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Discussion Starter #1
Looks like I will be asking my vet to run a test for EPI. Unfortnately, it is strictly no frills here in Germany, so I don't get the nice 'fasting' test done... the name of the test is cTLI. Anybody know what a cTLI is?

Grimm was proudly parading about with his <span style="color: #3366FF">bright blue</span> vetrap bandage on his leg after getting his blood drawn. Worse, we were in the city center in big crowds of people, so he tried to hog the limelight with EVERYONE, fishing for sympathy and hugs.


I got the EPI test run because even though Grimm has now got perfect 5-star stallar poops, he sometimes had chronic, mysterious diarrhea, and especially seems sensitive to fats in the diet. The BIG reason is: I am trying to find a reason for his brittle, dry, sparse coat.. so we are getting thyroid (T4 is the ONLY test available.. no frills, remember?) and an EPI cTLI test done. We need answers for his crispy-crunchy coat!
 

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http://www.swdclub.org/SWDLiverPancreas.htm found something there

http://www.helium.com/items/903830-people-think-genetic-disorders

I think that will show the folate and cobalamin on it for SIBO too????? Who knows this stuff?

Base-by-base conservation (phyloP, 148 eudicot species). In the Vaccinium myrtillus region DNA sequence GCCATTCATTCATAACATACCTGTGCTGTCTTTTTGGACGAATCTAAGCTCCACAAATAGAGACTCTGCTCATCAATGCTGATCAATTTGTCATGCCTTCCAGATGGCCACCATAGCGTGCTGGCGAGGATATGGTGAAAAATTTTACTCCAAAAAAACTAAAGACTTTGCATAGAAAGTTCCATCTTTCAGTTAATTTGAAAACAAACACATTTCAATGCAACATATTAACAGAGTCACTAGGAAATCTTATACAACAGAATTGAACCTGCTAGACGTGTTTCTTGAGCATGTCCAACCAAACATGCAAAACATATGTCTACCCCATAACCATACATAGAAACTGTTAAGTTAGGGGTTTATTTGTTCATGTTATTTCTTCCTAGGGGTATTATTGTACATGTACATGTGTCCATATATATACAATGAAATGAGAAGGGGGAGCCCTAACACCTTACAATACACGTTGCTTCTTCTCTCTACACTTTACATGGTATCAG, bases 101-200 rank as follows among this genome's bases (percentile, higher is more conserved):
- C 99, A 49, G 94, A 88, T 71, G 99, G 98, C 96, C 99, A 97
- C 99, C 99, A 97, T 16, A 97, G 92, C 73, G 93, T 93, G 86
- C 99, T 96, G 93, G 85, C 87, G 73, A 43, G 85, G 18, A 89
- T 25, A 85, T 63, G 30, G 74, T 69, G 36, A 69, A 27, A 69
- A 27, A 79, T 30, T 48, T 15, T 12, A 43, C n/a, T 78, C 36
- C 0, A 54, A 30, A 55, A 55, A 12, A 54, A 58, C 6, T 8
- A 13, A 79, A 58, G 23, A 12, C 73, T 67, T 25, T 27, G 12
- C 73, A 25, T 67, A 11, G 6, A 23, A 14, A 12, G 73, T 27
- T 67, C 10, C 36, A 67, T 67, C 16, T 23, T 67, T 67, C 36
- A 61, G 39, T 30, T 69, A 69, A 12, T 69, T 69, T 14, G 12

I googled: cTLI dog SIBO and got these and there other links too if you want to google that...

http://www.vin.com/VINDBPub/SearchPB/Proceedings/Pr05000/pr00127.htm

http://www.vin.com/proceedings/Proceedings.plx?CID=WSAVA2003&PID=6589&O=Generic

Then this:
http://www.gsrne.org/Health/EPI%20Brochure%20for%20GSRNE.pdf

And this on cobalimin and folate:
http://www.vetmed.wsu.edu/courses_vm546/...d_cobalamin.htm

That I got from googling: cobalamin folate dog

I wish I could just tell you something instead of just googling!

Oh-I know! Grimm could come here and we will do the bloodwork for you! YES...yes, that would work well...please send goofy happy dog to me.
 

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More info re diagnostics:

Serum Folate & Cobalamin Concentrations
Laboratory tests available for evaluation of
small intestinal function are limited. Tests such as
fat balance studies, xylose absorption, and breath
hydrogen testing are impractical and often insensitive.
Serum concentrations of folate and cobalamin
are simple tests of small intestinal function that